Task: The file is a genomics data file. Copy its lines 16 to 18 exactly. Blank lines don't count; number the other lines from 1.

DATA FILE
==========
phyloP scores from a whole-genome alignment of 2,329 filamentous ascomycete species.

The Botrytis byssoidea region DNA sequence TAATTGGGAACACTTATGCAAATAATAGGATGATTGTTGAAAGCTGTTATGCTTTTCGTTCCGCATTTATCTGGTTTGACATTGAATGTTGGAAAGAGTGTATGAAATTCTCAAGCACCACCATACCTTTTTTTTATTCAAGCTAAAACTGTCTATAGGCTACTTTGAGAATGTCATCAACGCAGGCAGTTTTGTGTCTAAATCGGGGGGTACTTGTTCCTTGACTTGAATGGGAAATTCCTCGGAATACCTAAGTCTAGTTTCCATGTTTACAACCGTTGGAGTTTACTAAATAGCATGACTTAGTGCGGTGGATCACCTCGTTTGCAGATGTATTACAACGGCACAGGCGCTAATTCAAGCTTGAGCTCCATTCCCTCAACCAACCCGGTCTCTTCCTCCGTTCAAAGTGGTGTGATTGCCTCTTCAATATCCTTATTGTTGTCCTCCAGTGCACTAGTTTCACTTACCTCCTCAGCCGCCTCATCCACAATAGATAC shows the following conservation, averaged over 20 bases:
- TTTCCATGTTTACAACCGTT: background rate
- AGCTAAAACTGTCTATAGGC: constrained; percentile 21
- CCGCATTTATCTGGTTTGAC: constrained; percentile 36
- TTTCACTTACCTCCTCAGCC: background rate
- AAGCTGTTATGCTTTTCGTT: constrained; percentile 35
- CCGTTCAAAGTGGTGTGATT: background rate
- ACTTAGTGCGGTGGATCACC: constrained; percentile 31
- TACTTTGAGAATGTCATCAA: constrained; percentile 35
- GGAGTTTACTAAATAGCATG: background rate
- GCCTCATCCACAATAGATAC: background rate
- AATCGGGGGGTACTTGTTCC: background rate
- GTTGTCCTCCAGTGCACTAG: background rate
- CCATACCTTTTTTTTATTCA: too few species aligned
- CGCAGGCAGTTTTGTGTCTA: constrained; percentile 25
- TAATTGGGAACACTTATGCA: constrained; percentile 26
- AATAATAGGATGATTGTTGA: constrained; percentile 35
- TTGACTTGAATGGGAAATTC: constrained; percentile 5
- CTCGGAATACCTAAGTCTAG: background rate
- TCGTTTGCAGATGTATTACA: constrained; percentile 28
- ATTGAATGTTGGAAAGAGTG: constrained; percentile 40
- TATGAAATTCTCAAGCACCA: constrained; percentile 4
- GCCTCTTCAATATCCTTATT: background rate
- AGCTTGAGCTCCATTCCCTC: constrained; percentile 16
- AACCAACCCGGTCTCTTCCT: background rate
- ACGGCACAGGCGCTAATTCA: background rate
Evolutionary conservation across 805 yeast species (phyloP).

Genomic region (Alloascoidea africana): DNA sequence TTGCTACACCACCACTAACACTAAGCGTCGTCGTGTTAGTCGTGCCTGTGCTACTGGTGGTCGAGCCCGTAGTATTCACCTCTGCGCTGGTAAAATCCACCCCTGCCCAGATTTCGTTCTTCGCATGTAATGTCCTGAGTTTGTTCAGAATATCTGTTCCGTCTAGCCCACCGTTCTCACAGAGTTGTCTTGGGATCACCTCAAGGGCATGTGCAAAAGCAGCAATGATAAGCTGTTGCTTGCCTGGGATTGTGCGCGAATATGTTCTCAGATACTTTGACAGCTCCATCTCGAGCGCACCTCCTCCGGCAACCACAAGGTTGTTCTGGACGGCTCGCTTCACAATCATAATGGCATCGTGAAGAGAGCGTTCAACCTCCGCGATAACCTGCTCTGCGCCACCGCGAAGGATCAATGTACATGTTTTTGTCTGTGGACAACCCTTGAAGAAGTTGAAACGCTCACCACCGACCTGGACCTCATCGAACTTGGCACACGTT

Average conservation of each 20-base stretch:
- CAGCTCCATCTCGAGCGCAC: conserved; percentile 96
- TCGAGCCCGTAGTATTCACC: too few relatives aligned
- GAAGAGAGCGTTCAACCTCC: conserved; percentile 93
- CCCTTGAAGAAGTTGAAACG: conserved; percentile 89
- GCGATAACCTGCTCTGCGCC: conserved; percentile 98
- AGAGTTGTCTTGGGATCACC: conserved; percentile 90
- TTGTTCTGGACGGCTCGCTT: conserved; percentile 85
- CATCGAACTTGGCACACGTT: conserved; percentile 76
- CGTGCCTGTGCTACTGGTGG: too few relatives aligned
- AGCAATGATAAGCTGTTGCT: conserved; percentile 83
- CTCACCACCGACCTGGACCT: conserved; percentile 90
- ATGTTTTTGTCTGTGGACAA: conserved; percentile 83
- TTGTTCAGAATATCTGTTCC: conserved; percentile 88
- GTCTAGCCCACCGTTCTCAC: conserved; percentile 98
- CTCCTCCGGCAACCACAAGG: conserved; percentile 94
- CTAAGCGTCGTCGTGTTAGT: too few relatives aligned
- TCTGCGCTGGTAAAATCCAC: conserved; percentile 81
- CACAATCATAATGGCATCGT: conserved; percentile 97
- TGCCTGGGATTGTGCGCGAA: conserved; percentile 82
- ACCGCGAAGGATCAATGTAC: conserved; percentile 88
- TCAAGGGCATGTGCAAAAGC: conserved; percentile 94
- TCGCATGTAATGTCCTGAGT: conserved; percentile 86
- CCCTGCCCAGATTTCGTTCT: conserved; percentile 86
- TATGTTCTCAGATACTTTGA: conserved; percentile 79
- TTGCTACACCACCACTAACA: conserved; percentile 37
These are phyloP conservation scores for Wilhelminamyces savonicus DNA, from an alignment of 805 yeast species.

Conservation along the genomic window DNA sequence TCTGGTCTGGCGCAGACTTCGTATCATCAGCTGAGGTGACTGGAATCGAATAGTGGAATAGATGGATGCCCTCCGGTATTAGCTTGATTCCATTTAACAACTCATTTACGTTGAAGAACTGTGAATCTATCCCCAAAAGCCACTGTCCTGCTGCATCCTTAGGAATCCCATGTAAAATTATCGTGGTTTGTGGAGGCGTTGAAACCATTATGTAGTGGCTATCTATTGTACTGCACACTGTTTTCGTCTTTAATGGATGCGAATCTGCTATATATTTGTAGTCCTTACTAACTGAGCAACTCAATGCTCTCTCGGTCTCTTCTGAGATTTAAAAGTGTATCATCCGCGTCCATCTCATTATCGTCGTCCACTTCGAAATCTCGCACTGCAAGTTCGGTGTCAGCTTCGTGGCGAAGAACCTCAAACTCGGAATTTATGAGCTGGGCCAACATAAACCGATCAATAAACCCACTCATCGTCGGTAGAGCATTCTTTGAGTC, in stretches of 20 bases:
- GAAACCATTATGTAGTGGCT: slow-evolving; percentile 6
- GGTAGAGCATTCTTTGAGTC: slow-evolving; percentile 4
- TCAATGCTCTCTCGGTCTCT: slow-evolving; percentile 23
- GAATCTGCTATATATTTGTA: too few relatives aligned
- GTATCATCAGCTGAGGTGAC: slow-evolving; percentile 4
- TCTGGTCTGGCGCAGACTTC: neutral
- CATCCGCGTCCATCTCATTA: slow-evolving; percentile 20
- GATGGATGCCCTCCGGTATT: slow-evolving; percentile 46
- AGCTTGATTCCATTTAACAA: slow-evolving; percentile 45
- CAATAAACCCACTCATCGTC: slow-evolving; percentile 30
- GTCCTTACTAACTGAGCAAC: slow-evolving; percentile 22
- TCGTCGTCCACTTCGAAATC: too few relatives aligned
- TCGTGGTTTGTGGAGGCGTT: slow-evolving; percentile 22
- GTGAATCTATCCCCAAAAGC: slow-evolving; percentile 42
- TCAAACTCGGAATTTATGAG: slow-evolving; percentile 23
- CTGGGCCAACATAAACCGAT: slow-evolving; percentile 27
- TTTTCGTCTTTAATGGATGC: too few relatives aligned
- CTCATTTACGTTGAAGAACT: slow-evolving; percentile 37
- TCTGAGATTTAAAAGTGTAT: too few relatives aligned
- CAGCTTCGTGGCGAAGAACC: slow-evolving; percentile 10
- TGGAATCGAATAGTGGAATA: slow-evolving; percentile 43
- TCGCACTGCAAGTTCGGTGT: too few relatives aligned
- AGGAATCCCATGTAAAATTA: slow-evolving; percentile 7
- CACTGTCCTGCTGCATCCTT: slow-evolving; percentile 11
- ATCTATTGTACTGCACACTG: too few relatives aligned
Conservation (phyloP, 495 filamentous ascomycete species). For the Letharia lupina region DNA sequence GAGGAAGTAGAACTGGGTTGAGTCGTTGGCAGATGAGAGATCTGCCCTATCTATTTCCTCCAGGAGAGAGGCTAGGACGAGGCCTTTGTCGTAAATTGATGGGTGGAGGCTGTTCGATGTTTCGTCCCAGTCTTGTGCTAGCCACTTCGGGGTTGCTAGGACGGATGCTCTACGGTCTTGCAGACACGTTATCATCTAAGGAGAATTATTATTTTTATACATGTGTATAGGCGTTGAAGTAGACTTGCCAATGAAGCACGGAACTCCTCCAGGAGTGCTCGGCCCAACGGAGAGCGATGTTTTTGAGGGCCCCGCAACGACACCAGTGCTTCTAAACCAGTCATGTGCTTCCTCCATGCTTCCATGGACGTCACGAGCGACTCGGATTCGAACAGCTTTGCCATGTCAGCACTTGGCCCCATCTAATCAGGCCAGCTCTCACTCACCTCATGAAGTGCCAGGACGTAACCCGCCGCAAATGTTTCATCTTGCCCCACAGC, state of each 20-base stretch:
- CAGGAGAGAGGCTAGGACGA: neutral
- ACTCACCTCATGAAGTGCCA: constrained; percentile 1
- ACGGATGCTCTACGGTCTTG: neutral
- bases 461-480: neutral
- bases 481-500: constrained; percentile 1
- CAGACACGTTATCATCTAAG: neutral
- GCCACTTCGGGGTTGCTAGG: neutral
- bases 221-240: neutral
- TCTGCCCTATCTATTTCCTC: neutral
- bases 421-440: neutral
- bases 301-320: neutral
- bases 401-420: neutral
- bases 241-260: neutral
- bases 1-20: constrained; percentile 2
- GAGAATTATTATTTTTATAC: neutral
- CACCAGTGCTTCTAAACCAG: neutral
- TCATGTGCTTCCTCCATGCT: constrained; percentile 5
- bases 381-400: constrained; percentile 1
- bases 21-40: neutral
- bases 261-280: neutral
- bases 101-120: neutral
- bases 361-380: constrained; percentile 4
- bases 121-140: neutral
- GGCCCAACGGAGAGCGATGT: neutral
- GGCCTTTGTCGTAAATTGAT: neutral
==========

- CGCAGGCAGTTTTGTGTCTA: constrained; percentile 25
- TAATTGGGAACACTTATGCA: constrained; percentile 26
- AATAATAGGATGATTGTTGA: constrained; percentile 35